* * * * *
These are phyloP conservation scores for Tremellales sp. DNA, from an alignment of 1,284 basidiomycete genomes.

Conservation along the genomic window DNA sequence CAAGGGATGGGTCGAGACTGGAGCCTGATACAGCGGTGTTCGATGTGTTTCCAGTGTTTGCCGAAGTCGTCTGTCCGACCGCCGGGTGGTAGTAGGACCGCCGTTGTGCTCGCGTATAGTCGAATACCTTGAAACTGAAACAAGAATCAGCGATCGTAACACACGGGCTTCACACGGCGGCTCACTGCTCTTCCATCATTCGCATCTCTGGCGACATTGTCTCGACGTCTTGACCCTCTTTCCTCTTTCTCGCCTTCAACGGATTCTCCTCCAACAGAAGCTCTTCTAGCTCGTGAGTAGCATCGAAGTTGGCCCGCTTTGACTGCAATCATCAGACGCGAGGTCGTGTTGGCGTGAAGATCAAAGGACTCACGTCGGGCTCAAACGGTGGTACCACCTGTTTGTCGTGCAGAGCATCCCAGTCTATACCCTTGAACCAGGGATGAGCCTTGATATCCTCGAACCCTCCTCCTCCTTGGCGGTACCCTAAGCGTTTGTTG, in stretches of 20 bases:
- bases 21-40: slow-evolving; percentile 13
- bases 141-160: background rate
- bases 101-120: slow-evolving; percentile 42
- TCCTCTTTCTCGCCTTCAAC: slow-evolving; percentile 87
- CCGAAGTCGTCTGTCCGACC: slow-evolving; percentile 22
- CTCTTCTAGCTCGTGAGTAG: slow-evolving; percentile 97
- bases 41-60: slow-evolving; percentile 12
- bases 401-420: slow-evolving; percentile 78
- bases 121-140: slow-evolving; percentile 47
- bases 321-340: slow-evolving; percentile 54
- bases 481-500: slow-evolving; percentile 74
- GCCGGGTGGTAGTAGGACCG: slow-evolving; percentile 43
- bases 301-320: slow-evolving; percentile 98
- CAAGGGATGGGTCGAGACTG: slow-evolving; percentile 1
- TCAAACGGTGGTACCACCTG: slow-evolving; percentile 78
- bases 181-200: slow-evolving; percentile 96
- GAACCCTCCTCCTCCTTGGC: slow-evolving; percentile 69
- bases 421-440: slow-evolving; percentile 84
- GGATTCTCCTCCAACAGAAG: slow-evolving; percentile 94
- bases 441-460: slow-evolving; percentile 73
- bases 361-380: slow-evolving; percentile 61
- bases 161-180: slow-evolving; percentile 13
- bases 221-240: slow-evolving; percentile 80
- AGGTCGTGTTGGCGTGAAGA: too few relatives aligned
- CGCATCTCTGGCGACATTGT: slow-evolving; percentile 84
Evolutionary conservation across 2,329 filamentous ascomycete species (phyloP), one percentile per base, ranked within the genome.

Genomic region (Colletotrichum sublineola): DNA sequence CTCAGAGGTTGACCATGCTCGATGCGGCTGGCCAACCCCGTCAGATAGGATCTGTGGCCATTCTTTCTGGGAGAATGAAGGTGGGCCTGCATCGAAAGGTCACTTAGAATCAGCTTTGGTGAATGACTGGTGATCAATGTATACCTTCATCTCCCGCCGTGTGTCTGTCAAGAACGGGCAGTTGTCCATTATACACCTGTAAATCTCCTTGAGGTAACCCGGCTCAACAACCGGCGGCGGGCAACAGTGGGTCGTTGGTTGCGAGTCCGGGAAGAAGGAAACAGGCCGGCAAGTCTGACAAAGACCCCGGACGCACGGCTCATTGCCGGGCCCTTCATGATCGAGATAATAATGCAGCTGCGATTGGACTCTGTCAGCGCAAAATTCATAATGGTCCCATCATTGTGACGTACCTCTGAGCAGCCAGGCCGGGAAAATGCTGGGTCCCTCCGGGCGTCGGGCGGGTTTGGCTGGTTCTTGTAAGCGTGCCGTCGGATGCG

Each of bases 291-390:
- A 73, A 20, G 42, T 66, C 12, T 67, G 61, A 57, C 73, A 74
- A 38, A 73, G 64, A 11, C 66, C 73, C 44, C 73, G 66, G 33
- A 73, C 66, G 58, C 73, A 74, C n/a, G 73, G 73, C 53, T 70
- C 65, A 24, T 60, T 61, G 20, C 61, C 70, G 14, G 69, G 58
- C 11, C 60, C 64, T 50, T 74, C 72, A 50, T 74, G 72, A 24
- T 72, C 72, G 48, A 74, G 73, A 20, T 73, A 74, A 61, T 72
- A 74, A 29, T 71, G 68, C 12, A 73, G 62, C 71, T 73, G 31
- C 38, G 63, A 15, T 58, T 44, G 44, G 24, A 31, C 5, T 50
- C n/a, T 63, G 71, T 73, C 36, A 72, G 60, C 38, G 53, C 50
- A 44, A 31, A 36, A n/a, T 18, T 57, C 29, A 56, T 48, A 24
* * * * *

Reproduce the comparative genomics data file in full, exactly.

These are phyloP conservation scores for Tremellales sp. DNA, from an alignment of 1,284 basidiomycete genomes.

Conservation along the genomic window DNA sequence CAAGGGATGGGTCGAGACTGGAGCCTGATACAGCGGTGTTCGATGTGTTTCCAGTGTTTGCCGAAGTCGTCTGTCCGACCGCCGGGTGGTAGTAGGACCGCCGTTGTGCTCGCGTATAGTCGAATACCTTGAAACTGAAACAAGAATCAGCGATCGTAACACACGGGCTTCACACGGCGGCTCACTGCTCTTCCATCATTCGCATCTCTGGCGACATTGTCTCGACGTCTTGACCCTCTTTCCTCTTTCTCGCCTTCAACGGATTCTCCTCCAACAGAAGCTCTTCTAGCTCGTGAGTAGCATCGAAGTTGGCCCGCTTTGACTGCAATCATCAGACGCGAGGTCGTGTTGGCGTGAAGATCAAAGGACTCACGTCGGGCTCAAACGGTGGTACCACCTGTTTGTCGTGCAGAGCATCCCAGTCTATACCCTTGAACCAGGGATGAGCCTTGATATCCTCGAACCCTCCTCCTCCTTGGCGGTACCCTAAGCGTTTGTTG, in stretches of 20 bases:
- bases 21-40: slow-evolving; percentile 13
- bases 141-160: background rate
- bases 101-120: slow-evolving; percentile 42
- TCCTCTTTCTCGCCTTCAAC: slow-evolving; percentile 87
- CCGAAGTCGTCTGTCCGACC: slow-evolving; percentile 22
- CTCTTCTAGCTCGTGAGTAG: slow-evolving; percentile 97
- bases 41-60: slow-evolving; percentile 12
- bases 401-420: slow-evolving; percentile 78
- bases 121-140: slow-evolving; percentile 47
- bases 321-340: slow-evolving; percentile 54
- bases 481-500: slow-evolving; percentile 74
- GCCGGGTGGTAGTAGGACCG: slow-evolving; percentile 43
- bases 301-320: slow-evolving; percentile 98
- CAAGGGATGGGTCGAGACTG: slow-evolving; percentile 1
- TCAAACGGTGGTACCACCTG: slow-evolving; percentile 78
- bases 181-200: slow-evolving; percentile 96
- GAACCCTCCTCCTCCTTGGC: slow-evolving; percentile 69
- bases 421-440: slow-evolving; percentile 84
- GGATTCTCCTCCAACAGAAG: slow-evolving; percentile 94
- bases 441-460: slow-evolving; percentile 73
- bases 361-380: slow-evolving; percentile 61
- bases 161-180: slow-evolving; percentile 13
- bases 221-240: slow-evolving; percentile 80
- AGGTCGTGTTGGCGTGAAGA: too few relatives aligned
- CGCATCTCTGGCGACATTGT: slow-evolving; percentile 84
Evolutionary conservation across 2,329 filamentous ascomycete species (phyloP), one percentile per base, ranked within the genome.

Genomic region (Colletotrichum sublineola): DNA sequence CTCAGAGGTTGACCATGCTCGATGCGGCTGGCCAACCCCGTCAGATAGGATCTGTGGCCATTCTTTCTGGGAGAATGAAGGTGGGCCTGCATCGAAAGGTCACTTAGAATCAGCTTTGGTGAATGACTGGTGATCAATGTATACCTTCATCTCCCGCCGTGTGTCTGTCAAGAACGGGCAGTTGTCCATTATACACCTGTAAATCTCCTTGAGGTAACCCGGCTCAACAACCGGCGGCGGGCAACAGTGGGTCGTTGGTTGCGAGTCCGGGAAGAAGGAAACAGGCCGGCAAGTCTGACAAAGACCCCGGACGCACGGCTCATTGCCGGGCCCTTCATGATCGAGATAATAATGCAGCTGCGATTGGACTCTGTCAGCGCAAAATTCATAATGGTCCCATCATTGTGACGTACCTCTGAGCAGCCAGGCCGGGAAAATGCTGGGTCCCTCCGGGCGTCGGGCGGGTTTGGCTGGTTCTTGTAAGCGTGCCGTCGGATGCG

Each of bases 291-390:
- A 73, A 20, G 42, T 66, C 12, T 67, G 61, A 57, C 73, A 74
- A 38, A 73, G 64, A 11, C 66, C 73, C 44, C 73, G 66, G 33
- A 73, C 66, G 58, C 73, A 74, C n/a, G 73, G 73, C 53, T 70
- C 65, A 24, T 60, T 61, G 20, C 61, C 70, G 14, G 69, G 58
- C 11, C 60, C 64, T 50, T 74, C 72, A 50, T 74, G 72, A 24
- T 72, C 72, G 48, A 74, G 73, A 20, T 73, A 74, A 61, T 72
- A 74, A 29, T 71, G 68, C 12, A 73, G 62, C 71, T 73, G 31
- C 38, G 63, A 15, T 58, T 44, G 44, G 24, A 31, C 5, T 50
- C n/a, T 63, G 71, T 73, C 36, A 72, G 60, C 38, G 53, C 50
- A 44, A 31, A 36, A n/a, T 18, T 57, C 29, A 56, T 48, A 24